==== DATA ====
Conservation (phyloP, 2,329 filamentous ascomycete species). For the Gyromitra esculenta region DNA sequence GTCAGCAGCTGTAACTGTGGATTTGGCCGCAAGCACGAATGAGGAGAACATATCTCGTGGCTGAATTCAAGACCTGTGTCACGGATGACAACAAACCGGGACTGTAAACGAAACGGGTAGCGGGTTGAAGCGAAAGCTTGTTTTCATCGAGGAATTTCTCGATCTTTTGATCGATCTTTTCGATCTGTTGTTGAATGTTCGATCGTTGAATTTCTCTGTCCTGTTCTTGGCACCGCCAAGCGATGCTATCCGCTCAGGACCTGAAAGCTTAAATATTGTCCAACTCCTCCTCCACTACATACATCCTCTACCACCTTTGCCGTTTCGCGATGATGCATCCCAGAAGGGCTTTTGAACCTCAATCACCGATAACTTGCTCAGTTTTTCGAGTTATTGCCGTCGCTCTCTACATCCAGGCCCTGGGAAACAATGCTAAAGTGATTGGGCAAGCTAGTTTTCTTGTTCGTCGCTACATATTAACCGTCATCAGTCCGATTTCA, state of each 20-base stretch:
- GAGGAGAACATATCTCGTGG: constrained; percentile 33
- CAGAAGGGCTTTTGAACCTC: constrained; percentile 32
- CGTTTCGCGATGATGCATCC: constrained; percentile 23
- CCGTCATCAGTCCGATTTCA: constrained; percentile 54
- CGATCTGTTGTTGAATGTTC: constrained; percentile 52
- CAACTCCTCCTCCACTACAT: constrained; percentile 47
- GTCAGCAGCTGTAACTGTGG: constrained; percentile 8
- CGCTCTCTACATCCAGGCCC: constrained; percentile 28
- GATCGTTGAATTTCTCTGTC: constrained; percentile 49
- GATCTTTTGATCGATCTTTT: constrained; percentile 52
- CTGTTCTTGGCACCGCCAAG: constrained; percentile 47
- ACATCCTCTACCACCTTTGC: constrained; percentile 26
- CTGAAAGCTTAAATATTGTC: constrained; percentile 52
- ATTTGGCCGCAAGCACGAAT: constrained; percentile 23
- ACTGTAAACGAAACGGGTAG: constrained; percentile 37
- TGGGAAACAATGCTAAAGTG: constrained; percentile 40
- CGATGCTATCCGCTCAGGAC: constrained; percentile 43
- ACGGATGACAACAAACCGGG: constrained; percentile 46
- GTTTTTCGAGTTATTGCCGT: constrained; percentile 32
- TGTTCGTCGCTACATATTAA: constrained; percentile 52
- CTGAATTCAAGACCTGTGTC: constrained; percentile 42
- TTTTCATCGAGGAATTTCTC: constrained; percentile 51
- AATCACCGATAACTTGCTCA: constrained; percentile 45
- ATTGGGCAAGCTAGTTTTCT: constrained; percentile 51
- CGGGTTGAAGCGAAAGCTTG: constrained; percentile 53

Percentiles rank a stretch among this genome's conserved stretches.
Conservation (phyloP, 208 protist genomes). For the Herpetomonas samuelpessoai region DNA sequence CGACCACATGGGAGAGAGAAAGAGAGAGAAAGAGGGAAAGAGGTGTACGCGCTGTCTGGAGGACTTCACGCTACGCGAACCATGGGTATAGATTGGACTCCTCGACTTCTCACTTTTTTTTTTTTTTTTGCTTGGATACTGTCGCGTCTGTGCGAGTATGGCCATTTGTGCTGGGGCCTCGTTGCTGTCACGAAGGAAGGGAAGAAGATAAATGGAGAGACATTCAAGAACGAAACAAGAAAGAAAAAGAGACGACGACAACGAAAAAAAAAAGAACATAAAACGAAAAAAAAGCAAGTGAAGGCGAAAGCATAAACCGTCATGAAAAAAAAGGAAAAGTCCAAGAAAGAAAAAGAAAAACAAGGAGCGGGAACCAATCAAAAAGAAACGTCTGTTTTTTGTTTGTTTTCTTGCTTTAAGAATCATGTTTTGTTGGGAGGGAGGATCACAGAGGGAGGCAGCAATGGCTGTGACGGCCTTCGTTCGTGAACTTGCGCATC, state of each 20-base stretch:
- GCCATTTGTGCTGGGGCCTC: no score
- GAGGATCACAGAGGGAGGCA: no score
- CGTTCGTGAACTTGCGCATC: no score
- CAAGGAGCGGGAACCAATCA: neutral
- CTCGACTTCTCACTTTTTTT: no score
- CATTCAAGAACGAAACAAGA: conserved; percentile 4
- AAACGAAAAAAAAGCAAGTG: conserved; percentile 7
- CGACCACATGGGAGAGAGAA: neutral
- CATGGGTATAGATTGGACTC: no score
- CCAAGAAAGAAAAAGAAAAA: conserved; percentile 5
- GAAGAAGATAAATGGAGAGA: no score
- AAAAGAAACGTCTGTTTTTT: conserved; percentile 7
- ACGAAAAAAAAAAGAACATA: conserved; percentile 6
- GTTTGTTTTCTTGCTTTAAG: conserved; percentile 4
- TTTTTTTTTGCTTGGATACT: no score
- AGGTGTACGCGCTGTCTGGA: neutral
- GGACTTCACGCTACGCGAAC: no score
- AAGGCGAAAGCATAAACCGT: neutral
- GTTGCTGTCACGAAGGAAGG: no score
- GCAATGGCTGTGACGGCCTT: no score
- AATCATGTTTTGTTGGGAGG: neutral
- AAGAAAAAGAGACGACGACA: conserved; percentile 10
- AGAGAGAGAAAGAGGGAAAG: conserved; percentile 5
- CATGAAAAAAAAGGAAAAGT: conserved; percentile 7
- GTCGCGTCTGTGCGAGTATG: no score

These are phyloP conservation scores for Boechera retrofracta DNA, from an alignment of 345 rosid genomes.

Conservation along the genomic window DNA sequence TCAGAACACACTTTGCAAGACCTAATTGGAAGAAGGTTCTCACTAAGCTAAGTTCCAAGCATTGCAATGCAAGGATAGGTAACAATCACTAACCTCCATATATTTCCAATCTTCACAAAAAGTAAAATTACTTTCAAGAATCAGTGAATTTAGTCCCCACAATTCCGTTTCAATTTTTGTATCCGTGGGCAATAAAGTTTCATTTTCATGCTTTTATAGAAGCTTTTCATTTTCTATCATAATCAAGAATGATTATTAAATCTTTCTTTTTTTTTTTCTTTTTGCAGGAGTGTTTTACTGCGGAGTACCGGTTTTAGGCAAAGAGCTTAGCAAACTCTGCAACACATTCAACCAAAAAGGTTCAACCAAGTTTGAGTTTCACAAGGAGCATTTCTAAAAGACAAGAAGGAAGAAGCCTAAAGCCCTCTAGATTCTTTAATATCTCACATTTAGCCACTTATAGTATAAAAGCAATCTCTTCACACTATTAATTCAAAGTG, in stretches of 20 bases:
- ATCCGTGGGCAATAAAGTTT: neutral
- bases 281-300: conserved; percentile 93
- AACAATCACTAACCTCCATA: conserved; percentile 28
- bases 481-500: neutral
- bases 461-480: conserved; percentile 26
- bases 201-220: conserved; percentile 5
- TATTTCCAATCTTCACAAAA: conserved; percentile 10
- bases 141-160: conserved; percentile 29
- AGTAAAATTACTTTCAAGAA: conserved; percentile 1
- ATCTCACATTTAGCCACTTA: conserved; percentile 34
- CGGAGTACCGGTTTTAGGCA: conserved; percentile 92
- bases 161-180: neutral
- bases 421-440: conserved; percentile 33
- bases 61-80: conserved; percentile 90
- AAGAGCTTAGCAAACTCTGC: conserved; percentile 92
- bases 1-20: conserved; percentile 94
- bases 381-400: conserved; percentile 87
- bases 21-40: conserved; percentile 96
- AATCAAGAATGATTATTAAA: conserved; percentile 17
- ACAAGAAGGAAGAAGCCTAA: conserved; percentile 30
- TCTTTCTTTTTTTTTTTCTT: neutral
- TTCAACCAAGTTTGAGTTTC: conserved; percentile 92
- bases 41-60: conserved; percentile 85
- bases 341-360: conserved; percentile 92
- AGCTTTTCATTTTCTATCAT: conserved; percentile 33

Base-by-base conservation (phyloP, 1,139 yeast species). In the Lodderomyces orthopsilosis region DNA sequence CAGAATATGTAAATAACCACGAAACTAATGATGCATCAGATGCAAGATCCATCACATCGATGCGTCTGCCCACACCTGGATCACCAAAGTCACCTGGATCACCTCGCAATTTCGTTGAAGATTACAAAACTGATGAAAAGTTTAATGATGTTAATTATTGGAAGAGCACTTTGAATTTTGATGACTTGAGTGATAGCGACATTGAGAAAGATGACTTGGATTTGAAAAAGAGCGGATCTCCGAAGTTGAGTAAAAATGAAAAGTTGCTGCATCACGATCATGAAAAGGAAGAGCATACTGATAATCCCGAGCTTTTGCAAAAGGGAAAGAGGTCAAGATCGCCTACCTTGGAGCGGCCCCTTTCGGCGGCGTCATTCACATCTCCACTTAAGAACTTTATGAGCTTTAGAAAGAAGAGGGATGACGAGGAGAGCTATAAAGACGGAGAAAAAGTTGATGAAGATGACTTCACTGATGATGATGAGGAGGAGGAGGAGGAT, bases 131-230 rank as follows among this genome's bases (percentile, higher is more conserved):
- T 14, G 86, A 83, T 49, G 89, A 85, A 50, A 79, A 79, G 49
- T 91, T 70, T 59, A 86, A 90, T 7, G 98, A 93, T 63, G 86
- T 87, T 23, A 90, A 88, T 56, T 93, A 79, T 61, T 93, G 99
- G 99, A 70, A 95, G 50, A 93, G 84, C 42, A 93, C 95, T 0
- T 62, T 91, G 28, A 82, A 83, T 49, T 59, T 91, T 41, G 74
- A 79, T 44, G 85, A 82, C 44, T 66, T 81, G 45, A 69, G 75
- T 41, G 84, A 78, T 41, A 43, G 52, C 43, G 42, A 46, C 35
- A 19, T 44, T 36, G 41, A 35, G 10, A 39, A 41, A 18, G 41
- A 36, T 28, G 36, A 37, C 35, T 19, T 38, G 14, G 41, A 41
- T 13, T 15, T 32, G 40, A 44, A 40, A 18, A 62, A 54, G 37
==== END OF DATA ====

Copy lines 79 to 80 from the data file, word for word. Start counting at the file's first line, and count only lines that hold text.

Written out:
- bases 341-360: conserved; percentile 92
- AGCTTTTCATTTTCTATCAT: conserved; percentile 33